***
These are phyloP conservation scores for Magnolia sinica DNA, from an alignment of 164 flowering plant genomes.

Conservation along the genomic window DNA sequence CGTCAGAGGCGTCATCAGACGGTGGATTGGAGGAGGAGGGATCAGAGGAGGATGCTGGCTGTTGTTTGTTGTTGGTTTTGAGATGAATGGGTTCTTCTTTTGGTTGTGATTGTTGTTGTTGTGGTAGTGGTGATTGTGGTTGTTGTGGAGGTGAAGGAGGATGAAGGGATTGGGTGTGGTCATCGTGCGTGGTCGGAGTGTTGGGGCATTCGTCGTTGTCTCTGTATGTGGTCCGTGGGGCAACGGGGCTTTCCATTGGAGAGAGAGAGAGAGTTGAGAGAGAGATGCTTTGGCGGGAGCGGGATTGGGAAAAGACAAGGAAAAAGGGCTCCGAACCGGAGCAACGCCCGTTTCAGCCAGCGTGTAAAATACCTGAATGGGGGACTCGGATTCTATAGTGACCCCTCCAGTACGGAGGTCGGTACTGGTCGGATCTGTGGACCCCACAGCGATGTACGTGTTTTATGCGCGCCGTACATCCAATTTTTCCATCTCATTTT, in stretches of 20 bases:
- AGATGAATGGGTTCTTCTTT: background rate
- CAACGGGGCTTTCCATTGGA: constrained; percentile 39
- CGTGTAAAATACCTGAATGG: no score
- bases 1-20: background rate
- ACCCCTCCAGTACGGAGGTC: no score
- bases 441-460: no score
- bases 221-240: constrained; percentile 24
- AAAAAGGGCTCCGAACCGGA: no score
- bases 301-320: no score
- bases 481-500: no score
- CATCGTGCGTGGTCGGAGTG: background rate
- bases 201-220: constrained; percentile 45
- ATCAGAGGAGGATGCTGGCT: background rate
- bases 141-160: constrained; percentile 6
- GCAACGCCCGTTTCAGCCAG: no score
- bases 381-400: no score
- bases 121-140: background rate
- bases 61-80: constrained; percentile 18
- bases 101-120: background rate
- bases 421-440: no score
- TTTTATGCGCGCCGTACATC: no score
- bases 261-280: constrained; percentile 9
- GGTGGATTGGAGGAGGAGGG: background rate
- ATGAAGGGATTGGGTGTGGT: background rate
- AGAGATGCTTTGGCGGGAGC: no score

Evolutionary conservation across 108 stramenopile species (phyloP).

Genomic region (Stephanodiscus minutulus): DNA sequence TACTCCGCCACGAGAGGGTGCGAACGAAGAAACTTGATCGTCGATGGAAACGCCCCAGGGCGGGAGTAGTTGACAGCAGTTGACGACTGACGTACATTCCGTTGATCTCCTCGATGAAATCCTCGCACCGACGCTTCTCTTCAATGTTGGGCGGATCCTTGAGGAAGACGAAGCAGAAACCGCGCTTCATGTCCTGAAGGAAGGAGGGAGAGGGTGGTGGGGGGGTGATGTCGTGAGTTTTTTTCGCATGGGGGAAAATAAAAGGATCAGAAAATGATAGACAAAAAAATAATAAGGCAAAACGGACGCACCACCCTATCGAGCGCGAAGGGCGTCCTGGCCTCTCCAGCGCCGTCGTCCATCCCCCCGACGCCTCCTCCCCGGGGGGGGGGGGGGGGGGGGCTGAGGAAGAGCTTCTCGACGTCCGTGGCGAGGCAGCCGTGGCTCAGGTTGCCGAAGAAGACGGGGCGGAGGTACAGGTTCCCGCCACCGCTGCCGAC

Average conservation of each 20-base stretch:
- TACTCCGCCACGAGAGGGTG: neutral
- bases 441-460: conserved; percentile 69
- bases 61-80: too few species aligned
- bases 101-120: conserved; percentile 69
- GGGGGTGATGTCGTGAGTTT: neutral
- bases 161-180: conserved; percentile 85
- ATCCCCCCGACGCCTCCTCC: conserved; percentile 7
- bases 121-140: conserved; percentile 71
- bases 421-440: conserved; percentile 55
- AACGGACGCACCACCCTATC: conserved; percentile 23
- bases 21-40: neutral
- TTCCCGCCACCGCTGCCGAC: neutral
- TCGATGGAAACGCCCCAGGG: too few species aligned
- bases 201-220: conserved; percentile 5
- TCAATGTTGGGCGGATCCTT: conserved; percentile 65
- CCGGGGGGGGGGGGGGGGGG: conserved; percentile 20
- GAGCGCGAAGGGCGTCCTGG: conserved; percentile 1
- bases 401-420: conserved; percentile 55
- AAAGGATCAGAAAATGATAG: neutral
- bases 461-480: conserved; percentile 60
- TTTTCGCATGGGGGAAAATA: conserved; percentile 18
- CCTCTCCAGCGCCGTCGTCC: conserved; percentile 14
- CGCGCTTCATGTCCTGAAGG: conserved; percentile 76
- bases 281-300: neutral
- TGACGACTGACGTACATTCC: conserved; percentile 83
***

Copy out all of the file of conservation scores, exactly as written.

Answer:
These are phyloP conservation scores for Magnolia sinica DNA, from an alignment of 164 flowering plant genomes.

Conservation along the genomic window DNA sequence CGTCAGAGGCGTCATCAGACGGTGGATTGGAGGAGGAGGGATCAGAGGAGGATGCTGGCTGTTGTTTGTTGTTGGTTTTGAGATGAATGGGTTCTTCTTTTGGTTGTGATTGTTGTTGTTGTGGTAGTGGTGATTGTGGTTGTTGTGGAGGTGAAGGAGGATGAAGGGATTGGGTGTGGTCATCGTGCGTGGTCGGAGTGTTGGGGCATTCGTCGTTGTCTCTGTATGTGGTCCGTGGGGCAACGGGGCTTTCCATTGGAGAGAGAGAGAGAGTTGAGAGAGAGATGCTTTGGCGGGAGCGGGATTGGGAAAAGACAAGGAAAAAGGGCTCCGAACCGGAGCAACGCCCGTTTCAGCCAGCGTGTAAAATACCTGAATGGGGGACTCGGATTCTATAGTGACCCCTCCAGTACGGAGGTCGGTACTGGTCGGATCTGTGGACCCCACAGCGATGTACGTGTTTTATGCGCGCCGTACATCCAATTTTTCCATCTCATTTT, in stretches of 20 bases:
- AGATGAATGGGTTCTTCTTT: background rate
- CAACGGGGCTTTCCATTGGA: constrained; percentile 39
- CGTGTAAAATACCTGAATGG: no score
- bases 1-20: background rate
- ACCCCTCCAGTACGGAGGTC: no score
- bases 441-460: no score
- bases 221-240: constrained; percentile 24
- AAAAAGGGCTCCGAACCGGA: no score
- bases 301-320: no score
- bases 481-500: no score
- CATCGTGCGTGGTCGGAGTG: background rate
- bases 201-220: constrained; percentile 45
- ATCAGAGGAGGATGCTGGCT: background rate
- bases 141-160: constrained; percentile 6
- GCAACGCCCGTTTCAGCCAG: no score
- bases 381-400: no score
- bases 121-140: background rate
- bases 61-80: constrained; percentile 18
- bases 101-120: background rate
- bases 421-440: no score
- TTTTATGCGCGCCGTACATC: no score
- bases 261-280: constrained; percentile 9
- GGTGGATTGGAGGAGGAGGG: background rate
- ATGAAGGGATTGGGTGTGGT: background rate
- AGAGATGCTTTGGCGGGAGC: no score

Evolutionary conservation across 108 stramenopile species (phyloP).

Genomic region (Stephanodiscus minutulus): DNA sequence TACTCCGCCACGAGAGGGTGCGAACGAAGAAACTTGATCGTCGATGGAAACGCCCCAGGGCGGGAGTAGTTGACAGCAGTTGACGACTGACGTACATTCCGTTGATCTCCTCGATGAAATCCTCGCACCGACGCTTCTCTTCAATGTTGGGCGGATCCTTGAGGAAGACGAAGCAGAAACCGCGCTTCATGTCCTGAAGGAAGGAGGGAGAGGGTGGTGGGGGGGTGATGTCGTGAGTTTTTTTCGCATGGGGGAAAATAAAAGGATCAGAAAATGATAGACAAAAAAATAATAAGGCAAAACGGACGCACCACCCTATCGAGCGCGAAGGGCGTCCTGGCCTCTCCAGCGCCGTCGTCCATCCCCCCGACGCCTCCTCCCCGGGGGGGGGGGGGGGGGGGGCTGAGGAAGAGCTTCTCGACGTCCGTGGCGAGGCAGCCGTGGCTCAGGTTGCCGAAGAAGACGGGGCGGAGGTACAGGTTCCCGCCACCGCTGCCGAC

Average conservation of each 20-base stretch:
- TACTCCGCCACGAGAGGGTG: neutral
- bases 441-460: conserved; percentile 69
- bases 61-80: too few species aligned
- bases 101-120: conserved; percentile 69
- GGGGGTGATGTCGTGAGTTT: neutral
- bases 161-180: conserved; percentile 85
- ATCCCCCCGACGCCTCCTCC: conserved; percentile 7
- bases 121-140: conserved; percentile 71
- bases 421-440: conserved; percentile 55
- AACGGACGCACCACCCTATC: conserved; percentile 23
- bases 21-40: neutral
- TTCCCGCCACCGCTGCCGAC: neutral
- TCGATGGAAACGCCCCAGGG: too few species aligned
- bases 201-220: conserved; percentile 5
- TCAATGTTGGGCGGATCCTT: conserved; percentile 65
- CCGGGGGGGGGGGGGGGGGG: conserved; percentile 20
- GAGCGCGAAGGGCGTCCTGG: conserved; percentile 1
- bases 401-420: conserved; percentile 55
- AAAGGATCAGAAAATGATAG: neutral
- bases 461-480: conserved; percentile 60
- TTTTCGCATGGGGGAAAATA: conserved; percentile 18
- CCTCTCCAGCGCCGTCGTCC: conserved; percentile 14
- CGCGCTTCATGTCCTGAAGG: conserved; percentile 76
- bases 281-300: neutral
- TGACGACTGACGTACATTCC: conserved; percentile 83